Sunday, May 17, 2009

Market Day and Castagna with Elias Cairo

Yesterday's market was gorgeous. The weather floated around 80 degrees, lovely old-time music was provided by local group Boy and Bean, and the first strawberries were out! What's more, the Sol Pops guys and The Ruby Jewel gals (local, organic popsicles and fresh-made ice cream sandwiches) were set up in the sun, making kids and big kids really happy.

I had the pleasure of emcee-ing the Chef in the Market demonstration, with Elias Cairo of Castagna and Cafe Castagna (rhymes with lasagna). We made Asparagus and Morel tarts, with duck eggs from Deck Family Farms, crème fraîche from Jacob's Creamery, and smoked Gouda from Willamette Valley Cheese, Co. We had a good crowd - about forty people watching the Chef Du Jour make delicious pastry and the bumbling emcee ask silly questions (and be a tiny bit starstruck).

I had a lot of fun feeling a bit more on the in-crowd of chefs and farmers, and look forward to returning to the stage after a brief trip to California. The demonstrations start at 10 am, and feature a new chef each week. Come check us out, if for nothing than to meet me and get some awesome samples at the end.

In an exciting turn of events, I was able to eat dinner at Café Castagna, one of Eli's restaurants on 17th and Hawthorne. My roommate Dragonfruit is graduating from college this weekend, and her parents are in town, which means one thing: Dinners we can't usually afford! Ok, well it means a lot more than that, too, but nice food ranks up there. I didn't bring my camera, because I'm not hardcore enough to pull out a giant lens and snap photos of my appetizer in front of the chef I tried to impress that morning, and the parents I was trying to impress sitting across from me. Maybe some day I'll be able to get over that embarrassment, but for now I'll just have to describe the food. I love Castagna because their menu changes almost daily, depending on the availability of ingredients from their farmers. This keeps things über-Seasonal, super fresh, and exciting for the chef and the diners.

Here's what we had:
mâche and beet salad
marinated olives
monterey bay calamari with fideos (small bits of pasta) and aioli
fried cardoons (a member of the artichoke family)

roast chicken with herb butter served with chard-potato gratin and roast asparagus
lamb-almond meatballs in a chickpea stew
galacian white bean stew with rapini and house-made chorizo
halibut with asparagus and fingerlings

bread pudding with caramel sauce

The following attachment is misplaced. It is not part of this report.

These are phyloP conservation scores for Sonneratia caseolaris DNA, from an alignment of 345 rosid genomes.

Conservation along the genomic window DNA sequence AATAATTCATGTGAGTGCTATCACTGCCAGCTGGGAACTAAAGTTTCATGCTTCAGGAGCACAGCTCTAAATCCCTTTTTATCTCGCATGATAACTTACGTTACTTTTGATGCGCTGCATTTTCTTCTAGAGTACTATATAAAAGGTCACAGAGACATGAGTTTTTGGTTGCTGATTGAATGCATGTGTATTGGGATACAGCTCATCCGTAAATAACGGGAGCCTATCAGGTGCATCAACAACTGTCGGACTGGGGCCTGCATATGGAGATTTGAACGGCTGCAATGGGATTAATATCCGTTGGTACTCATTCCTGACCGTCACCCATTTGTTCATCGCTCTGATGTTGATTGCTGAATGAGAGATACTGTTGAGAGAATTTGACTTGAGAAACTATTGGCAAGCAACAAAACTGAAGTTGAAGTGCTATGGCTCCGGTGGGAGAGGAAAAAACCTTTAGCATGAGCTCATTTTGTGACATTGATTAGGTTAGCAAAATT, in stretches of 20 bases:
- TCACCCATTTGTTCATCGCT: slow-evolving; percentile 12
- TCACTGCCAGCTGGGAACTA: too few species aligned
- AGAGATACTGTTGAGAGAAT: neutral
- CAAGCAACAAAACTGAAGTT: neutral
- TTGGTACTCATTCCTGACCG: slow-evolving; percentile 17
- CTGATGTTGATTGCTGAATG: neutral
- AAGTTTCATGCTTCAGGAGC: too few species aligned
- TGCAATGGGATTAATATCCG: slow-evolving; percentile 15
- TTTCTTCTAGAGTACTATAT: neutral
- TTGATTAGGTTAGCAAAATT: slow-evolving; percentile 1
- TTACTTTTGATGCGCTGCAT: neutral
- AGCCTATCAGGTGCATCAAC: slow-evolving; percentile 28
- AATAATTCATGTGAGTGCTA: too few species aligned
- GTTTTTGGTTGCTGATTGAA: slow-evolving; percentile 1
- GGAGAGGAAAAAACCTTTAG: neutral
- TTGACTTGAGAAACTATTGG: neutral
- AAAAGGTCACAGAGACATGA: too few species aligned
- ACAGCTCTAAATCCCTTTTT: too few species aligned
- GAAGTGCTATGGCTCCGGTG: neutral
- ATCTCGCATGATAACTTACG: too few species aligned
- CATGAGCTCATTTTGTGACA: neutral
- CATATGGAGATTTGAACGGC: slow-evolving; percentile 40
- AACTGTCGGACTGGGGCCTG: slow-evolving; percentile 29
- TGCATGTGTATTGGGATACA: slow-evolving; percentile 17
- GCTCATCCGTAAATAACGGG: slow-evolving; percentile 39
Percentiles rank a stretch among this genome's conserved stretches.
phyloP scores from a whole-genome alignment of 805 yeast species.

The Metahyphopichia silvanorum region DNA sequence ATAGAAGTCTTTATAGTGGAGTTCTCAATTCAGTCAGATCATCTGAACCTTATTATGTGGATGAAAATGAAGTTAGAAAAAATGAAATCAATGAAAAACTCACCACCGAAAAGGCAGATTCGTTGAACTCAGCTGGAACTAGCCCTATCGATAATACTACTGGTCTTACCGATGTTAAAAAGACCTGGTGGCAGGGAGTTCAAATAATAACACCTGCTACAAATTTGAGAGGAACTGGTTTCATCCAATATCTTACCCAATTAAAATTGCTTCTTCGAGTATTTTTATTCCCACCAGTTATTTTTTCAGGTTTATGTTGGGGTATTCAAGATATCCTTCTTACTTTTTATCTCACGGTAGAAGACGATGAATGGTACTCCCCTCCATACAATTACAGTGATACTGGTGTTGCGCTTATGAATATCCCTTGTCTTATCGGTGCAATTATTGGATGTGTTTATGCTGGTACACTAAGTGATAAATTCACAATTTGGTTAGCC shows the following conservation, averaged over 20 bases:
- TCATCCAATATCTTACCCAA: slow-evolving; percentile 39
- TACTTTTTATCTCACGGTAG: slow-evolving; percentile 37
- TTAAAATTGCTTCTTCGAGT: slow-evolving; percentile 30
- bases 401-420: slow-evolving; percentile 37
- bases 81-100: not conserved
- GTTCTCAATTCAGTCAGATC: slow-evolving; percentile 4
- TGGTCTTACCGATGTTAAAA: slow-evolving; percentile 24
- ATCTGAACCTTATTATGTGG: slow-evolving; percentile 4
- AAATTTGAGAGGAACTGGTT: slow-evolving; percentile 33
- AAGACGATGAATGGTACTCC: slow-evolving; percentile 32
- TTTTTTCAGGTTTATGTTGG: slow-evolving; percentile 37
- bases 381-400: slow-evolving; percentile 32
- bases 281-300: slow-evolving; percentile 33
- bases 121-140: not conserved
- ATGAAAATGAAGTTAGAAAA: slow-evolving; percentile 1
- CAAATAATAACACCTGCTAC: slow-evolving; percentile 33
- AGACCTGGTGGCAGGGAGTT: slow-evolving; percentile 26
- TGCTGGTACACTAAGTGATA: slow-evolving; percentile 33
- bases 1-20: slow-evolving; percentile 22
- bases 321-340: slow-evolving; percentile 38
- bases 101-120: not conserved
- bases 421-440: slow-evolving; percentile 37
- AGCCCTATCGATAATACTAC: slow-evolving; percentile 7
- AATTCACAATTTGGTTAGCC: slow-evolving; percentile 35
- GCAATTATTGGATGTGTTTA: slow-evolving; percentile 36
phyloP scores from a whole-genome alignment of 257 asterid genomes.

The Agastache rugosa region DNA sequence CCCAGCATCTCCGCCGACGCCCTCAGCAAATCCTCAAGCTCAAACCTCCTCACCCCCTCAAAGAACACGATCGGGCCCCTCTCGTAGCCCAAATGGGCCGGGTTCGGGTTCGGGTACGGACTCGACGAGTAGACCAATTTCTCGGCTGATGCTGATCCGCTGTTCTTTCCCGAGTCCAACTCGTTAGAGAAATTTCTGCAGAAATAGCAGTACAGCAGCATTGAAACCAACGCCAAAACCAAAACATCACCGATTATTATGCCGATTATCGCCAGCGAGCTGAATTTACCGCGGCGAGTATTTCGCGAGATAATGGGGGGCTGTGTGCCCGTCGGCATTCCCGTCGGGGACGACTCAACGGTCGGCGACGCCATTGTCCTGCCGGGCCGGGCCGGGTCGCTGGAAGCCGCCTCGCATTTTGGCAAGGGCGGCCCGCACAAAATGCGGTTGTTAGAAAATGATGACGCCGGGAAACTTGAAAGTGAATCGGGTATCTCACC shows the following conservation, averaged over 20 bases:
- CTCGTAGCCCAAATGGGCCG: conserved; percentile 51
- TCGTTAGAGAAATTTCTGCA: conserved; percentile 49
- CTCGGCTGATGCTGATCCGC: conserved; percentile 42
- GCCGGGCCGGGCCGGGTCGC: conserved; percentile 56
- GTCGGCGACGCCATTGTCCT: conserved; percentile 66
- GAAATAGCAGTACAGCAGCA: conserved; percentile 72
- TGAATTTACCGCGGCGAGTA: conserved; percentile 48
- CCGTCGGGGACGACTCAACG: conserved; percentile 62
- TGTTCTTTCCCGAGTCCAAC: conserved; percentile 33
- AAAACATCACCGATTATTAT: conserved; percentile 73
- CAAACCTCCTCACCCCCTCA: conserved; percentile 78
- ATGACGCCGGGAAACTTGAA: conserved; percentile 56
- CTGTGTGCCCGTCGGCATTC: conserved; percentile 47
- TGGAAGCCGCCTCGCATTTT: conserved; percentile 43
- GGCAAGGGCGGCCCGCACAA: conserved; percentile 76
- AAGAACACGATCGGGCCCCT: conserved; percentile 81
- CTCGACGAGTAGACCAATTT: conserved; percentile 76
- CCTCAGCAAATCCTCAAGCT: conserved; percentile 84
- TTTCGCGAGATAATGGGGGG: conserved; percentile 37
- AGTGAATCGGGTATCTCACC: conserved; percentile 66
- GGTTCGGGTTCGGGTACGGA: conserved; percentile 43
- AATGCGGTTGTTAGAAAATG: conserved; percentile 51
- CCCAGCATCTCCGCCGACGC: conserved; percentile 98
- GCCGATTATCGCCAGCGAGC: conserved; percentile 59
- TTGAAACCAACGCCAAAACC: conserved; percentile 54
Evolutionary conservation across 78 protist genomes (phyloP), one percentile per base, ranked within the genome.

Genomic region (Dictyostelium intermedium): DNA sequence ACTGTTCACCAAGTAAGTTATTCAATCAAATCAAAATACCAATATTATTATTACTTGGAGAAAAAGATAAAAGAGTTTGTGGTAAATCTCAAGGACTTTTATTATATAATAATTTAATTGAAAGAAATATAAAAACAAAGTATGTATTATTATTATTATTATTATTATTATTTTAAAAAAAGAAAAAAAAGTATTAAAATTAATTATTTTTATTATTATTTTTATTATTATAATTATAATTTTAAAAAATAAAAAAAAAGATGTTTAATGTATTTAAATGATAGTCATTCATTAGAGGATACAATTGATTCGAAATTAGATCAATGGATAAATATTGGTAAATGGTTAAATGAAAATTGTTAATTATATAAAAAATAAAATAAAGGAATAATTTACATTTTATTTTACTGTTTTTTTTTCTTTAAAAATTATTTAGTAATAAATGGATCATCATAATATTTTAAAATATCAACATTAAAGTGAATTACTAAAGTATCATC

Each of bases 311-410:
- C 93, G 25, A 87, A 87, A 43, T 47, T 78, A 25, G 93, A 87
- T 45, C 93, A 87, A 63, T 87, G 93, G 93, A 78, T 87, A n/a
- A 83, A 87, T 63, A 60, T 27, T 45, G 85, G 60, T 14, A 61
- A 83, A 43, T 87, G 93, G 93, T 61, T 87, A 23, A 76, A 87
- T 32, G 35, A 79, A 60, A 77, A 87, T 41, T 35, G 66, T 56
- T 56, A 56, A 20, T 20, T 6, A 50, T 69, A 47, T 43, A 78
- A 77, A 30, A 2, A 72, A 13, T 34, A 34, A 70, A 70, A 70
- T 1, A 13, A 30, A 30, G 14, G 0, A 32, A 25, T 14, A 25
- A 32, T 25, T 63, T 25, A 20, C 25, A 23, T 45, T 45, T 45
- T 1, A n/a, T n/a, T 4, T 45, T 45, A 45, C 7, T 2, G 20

chocolate pavé, a chocolate soufflé cake
chocolate pot de créme

And, of course, good beer all around.
My favorite of the appetizers was hands-down the calamari. Perfectly grilled in garlic, served with spicy arugula... Oh, this was a winner. I'd pass on the olives and cardoons. The former were nothing special, and the cardoons were far too salty, a bit like brined deep-fried celery. The beets were delicious, but if you have to pick one, go for the calamari. Looks a bit daunting (these aren't the deep-fired calamari rings you'd find in a bar, but pieces of exactly what they are - squid) but the taste and texture was meaty and sumptuous.

Bites of all the mains were passed around, and Eli's homemade chorizo certainly lives up to its reputation. I'm not a fan of rapini, but it set off the stew nicely with its astringent flavor. The meatballs were interested, really comforting, but the stew was oddly floral - I couldn't figure out the exact flavor, but it overpowered the intrigue of a lamb-almond meatball. The halibut was simple and pretty - the star of this was their tarter sauce, creamy and perfect. My chicken was good but not great, I'm a pretty tough judge of a good roast chicken, and it had an interesting smoky flavor that I couldn't fall in love with. The gratin was a wedge of mashed potatoes and greens, lacking in texture and arrived a bit cold, but had a fantastic flavor.

The desserts were great. Get the bread pudding. Don't consider anything else. Just get it. It's a brioche-based, custardy pudding with a crispy, caramelized top. Amazing. The chef came out and shook my hand, thanking me for the morning's adventure, which made me grin non-stop for the rest of the night.

All in all, a fantastic end to a great market day. Here are some more pictures from the market. Until next time, eat well!


  1. What? No comments? I love your photos and news! What was the recipe of the Sloppy Faux sandwiches?
    XXOO. Country Rhodes